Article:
Skip to Content
TTSM Technical Theatre Showcase


We aim to create a thriving research culture, supporting public engagement in research from across the university and beyond (engaging with local and international participants and audiences).

Pairing industry experts in contemporary performance-making and visual arts with areas of academic expertise.

Alongside the independent research of individual colleagues, we encourage collaborative, interdisciplinary and public-facing research initiatives. We work extensively with communities both locally and globally, and alongside our archival, ethnographic, and critical research work, our projects encompass creative energy through performances and exhibitions.

We also connect research to our programme through post show discussions and wrap around activity.

Research is a key priority within our artistic policy, built into our Programming Process criteria and into our Open To Ideas scheme. Why is research important and how does it connect to LAC? Arts-based methods and approaches can provide invaluable insight into the lived experience of individuals and communities to answer big questions and to inform approaches to mental health and wellbeing and the challenges of our times. For example, the UKRI Newton Fund project ‘Mobile Arts for Peace (MAP) at Home: online psychosocial support through the arts in Rwanda‘ led by Professor Ananda Breed used arts-based methods and online platforms to engage mental health service users and mental health service providers during the pandemic.

Research is a key priority within our artistic policy, built into our Programming Process criteria and into our Open To Ideas scheme.

Please see other examples of current projects below:

Current Projects

Mobile Arts for Peace with Professor Ananda Breed

Mobile Arts for Peace is a four-year international, multi-disciplinary Arts and Humanities Research Council (AHRC) Global Challenges Research Fund (GCRF) project which provides a comparative approach on the use of interdisciplinary arts-based practices for peacebuilding in Kyrgyzstan, Rwanda, Indonesia and Nepal. It is a collaborative project between universities, cultural artists, civil society organisations and young people across the world. The video clip displayed on this page is a research VLOG that was created by one of our youth researchers from Indonesia during the MAP conference held at LAC in November 2023.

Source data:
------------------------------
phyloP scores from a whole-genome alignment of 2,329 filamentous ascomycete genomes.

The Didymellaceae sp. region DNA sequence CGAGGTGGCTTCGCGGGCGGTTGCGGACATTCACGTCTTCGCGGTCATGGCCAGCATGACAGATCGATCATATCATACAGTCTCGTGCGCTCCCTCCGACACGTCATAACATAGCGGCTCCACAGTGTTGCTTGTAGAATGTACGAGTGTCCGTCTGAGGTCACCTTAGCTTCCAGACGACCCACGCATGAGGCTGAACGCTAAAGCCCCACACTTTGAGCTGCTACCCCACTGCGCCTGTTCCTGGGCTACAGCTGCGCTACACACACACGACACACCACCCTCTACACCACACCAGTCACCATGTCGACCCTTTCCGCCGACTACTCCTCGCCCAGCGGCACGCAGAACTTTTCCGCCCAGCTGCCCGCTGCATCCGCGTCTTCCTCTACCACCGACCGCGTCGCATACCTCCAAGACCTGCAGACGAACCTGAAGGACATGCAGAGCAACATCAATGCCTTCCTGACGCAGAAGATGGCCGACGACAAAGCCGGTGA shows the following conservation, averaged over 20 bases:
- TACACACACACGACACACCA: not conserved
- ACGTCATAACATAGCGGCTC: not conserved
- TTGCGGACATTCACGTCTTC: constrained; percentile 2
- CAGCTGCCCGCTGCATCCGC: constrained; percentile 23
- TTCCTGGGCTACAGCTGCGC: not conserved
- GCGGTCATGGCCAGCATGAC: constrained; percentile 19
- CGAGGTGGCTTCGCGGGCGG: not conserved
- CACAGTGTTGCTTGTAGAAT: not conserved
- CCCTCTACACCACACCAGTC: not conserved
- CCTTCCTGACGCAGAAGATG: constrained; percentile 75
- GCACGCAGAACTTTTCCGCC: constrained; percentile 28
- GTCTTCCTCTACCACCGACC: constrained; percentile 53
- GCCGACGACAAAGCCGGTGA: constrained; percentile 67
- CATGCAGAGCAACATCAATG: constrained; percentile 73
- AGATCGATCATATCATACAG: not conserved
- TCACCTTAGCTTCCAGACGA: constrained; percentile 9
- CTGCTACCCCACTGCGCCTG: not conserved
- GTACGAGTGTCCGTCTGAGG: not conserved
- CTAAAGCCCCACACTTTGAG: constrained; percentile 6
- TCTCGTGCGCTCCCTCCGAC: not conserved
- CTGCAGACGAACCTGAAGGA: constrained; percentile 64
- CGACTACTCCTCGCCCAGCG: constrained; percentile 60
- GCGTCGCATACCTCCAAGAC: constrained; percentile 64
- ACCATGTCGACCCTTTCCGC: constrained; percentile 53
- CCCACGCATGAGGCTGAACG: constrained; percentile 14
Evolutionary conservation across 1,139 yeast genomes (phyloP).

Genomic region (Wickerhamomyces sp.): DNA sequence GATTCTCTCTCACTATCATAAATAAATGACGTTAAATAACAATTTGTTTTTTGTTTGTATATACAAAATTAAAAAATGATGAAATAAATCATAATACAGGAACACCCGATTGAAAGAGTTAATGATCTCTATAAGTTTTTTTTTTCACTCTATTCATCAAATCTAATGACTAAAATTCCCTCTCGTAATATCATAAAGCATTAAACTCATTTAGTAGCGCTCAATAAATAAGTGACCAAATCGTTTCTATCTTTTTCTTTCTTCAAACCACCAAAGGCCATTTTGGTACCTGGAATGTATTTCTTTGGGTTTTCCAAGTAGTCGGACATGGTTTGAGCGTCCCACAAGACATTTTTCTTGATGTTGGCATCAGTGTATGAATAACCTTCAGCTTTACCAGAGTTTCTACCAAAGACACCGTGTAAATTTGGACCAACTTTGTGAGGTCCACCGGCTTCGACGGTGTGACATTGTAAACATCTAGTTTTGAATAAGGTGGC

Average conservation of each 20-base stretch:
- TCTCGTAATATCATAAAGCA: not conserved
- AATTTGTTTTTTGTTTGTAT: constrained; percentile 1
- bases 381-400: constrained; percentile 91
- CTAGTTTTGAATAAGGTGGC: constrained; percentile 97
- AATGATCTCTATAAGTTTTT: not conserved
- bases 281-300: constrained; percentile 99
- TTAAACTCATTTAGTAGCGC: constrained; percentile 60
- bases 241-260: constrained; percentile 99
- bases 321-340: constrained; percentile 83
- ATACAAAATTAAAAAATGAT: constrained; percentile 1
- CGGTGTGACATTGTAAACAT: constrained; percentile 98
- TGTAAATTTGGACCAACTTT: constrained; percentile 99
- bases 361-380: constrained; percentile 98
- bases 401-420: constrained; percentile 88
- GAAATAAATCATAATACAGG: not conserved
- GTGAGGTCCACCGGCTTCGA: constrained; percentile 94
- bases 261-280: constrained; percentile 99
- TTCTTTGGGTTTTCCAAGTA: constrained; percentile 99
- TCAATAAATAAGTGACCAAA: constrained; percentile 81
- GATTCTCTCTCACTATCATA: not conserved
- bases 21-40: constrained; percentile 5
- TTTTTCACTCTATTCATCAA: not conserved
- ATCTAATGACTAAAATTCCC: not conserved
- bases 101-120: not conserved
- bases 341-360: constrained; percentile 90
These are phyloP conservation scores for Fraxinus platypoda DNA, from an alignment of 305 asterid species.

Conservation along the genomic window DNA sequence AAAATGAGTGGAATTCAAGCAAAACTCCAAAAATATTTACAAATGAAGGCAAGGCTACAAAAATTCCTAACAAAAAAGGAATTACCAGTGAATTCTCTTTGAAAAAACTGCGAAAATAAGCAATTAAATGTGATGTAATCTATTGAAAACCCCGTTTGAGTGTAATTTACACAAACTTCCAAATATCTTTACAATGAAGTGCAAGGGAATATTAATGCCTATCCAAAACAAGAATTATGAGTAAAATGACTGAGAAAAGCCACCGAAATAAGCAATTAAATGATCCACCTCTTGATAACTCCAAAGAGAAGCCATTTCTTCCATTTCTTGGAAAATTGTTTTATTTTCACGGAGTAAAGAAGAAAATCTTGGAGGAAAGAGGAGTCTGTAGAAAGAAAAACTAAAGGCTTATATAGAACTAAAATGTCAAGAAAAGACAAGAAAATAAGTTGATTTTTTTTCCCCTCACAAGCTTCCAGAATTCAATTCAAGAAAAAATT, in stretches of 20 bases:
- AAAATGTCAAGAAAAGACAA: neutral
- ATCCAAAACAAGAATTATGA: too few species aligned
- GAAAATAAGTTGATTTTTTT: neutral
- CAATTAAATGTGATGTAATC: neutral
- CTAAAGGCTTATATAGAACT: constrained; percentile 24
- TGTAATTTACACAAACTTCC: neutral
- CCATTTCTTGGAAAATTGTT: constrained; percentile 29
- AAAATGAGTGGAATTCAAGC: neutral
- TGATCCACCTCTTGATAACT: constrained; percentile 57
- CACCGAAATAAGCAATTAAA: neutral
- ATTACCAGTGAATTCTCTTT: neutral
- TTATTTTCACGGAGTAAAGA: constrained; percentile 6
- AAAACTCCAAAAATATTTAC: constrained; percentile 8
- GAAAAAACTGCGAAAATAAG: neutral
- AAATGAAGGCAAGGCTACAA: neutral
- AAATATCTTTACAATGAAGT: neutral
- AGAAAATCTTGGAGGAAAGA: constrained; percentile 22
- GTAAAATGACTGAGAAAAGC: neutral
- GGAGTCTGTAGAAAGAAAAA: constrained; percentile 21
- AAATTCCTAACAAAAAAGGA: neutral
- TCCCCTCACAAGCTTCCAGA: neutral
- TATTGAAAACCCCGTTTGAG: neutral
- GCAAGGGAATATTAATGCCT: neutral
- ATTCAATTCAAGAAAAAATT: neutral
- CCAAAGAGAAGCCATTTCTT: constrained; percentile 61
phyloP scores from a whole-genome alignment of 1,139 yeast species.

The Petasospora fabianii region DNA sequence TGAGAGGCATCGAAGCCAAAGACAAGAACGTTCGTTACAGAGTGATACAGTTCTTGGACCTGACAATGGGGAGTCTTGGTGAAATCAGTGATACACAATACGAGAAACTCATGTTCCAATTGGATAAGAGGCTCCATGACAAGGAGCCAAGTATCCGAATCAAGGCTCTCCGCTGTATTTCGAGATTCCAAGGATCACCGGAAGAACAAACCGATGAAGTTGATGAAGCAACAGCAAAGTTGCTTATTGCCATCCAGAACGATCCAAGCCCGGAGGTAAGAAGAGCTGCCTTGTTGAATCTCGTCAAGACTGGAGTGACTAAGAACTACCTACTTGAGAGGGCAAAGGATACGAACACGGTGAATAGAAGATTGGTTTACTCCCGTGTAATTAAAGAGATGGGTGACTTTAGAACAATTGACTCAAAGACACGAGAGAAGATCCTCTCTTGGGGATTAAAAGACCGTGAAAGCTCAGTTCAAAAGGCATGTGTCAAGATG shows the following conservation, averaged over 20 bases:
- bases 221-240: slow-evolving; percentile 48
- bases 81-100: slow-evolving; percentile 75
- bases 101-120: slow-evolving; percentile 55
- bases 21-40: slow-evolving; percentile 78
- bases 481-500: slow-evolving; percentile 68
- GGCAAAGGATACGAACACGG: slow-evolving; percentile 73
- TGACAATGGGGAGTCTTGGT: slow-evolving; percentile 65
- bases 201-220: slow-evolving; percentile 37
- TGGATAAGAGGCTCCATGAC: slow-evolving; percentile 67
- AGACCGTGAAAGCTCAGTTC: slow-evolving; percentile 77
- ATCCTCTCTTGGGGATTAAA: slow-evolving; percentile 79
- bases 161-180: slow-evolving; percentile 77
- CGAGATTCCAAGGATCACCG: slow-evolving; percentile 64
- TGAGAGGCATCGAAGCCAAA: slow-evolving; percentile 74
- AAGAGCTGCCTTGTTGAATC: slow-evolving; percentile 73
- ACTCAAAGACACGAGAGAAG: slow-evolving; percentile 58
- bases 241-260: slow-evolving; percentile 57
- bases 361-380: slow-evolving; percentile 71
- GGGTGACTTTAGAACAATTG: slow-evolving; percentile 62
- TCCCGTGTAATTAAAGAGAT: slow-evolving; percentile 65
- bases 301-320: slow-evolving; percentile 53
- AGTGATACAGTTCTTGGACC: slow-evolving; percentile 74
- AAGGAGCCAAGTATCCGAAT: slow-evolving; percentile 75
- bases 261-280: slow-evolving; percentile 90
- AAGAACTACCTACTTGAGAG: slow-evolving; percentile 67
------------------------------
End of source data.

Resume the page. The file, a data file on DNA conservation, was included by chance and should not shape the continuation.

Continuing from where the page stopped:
Vina Puspita

Vina Puspita is a PhD student in Fine and Performing Arts, School of Creative Arts, College of Arts. She is one of the recipients of the Arts and Humanities Research Council (AHRC) PhD studentship in connection to the international project Mobile Arts for Peace (MAP): Informing the National Curriculum and Youth Policy for Peacebuilding in Kyrgyzstan, Rwanda, Indonesia, and Nepal (2020-2024). Her study explores the use of mural art for peacebuilding with young people at risk of violence in urban Jakarta, Indonesia, to promote just, peaceful, and inclusive societies. Her practice-based research seeks to engage children in conveying their voices through a democratic artistic process and defining meaningful participation in peacebuilding. She looks at the considerable potential of public art to engage young people, paying attention to the participatory method in actively provoking a new understanding of collaboration and power-sharing. The research project encouraged young people to take an active role in art and decision-making, from identifying youth issues and discussing mural themes to engaging in the mural painting process for youth advocacy. More importantly, the mural becomes a means for dialogue with the community and policymakers, aimed at overcoming prejudice and influencing policy.

Dr Amy Culley to exhibit at British Academy Summer Showcase

Amy was successful in her application for the Summer Showcase, following on from being awarded a British Academy Mid-Career Fellowship in 2019 for the research project – ‘Narratives of Old Age: Women’s Late Life Writing 1800-1850’

The research recovers narratives of older age in journals, correspondence, memoirs, and biographies by early nineteenth-century women in both manuscript and print. These sources provide rare insights into women’s ageing in a period in which gender and old age is currently under-researched and that has important legacies for contemporary conceptions of later life.

Transforming The Lives of Young Fathers

Dr Anna Tarrant is an Associate Professor in Sociology and a UKRI Future Leaders Fellow, Round 2. Based in the School of Social and Political Sciences, her research has broadly focused on men’s care responsibilities and support needs, particularly in low-income families.

Create with us

We're the home to the next generation of artists and artistic ideas, and we're open to ideas.